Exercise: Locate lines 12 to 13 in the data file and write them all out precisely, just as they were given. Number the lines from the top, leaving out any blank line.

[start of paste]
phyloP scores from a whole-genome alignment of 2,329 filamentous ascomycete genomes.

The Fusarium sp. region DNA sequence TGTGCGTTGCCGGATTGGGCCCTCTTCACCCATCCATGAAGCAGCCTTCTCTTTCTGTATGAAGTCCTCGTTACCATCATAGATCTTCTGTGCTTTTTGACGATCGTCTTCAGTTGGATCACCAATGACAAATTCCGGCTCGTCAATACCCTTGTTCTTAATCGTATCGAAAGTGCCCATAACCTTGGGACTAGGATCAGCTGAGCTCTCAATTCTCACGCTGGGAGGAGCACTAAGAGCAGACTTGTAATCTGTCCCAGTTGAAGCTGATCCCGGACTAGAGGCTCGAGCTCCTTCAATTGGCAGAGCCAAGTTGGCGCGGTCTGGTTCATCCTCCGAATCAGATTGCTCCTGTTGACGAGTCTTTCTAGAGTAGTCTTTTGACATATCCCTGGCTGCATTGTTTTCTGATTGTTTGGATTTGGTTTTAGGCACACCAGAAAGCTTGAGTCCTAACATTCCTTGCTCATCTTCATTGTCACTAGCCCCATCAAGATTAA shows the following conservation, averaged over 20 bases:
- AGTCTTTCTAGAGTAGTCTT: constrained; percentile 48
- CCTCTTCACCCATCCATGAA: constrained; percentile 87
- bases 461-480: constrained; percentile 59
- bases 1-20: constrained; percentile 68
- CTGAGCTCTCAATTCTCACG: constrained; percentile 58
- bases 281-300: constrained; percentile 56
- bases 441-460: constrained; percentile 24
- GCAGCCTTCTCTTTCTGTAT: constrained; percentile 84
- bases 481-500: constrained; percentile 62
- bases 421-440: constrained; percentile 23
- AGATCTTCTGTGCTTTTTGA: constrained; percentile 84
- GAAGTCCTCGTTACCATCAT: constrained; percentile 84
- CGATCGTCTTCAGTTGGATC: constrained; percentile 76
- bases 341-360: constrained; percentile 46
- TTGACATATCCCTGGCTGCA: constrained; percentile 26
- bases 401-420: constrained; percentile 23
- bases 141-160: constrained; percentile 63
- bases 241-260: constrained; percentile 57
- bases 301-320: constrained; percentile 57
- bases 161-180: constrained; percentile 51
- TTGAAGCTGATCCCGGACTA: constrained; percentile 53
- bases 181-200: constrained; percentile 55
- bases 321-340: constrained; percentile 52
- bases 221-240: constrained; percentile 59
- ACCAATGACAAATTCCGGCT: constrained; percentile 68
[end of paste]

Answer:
- bases 421-440: constrained; percentile 23
- AGATCTTCTGTGCTTTTTGA: constrained; percentile 84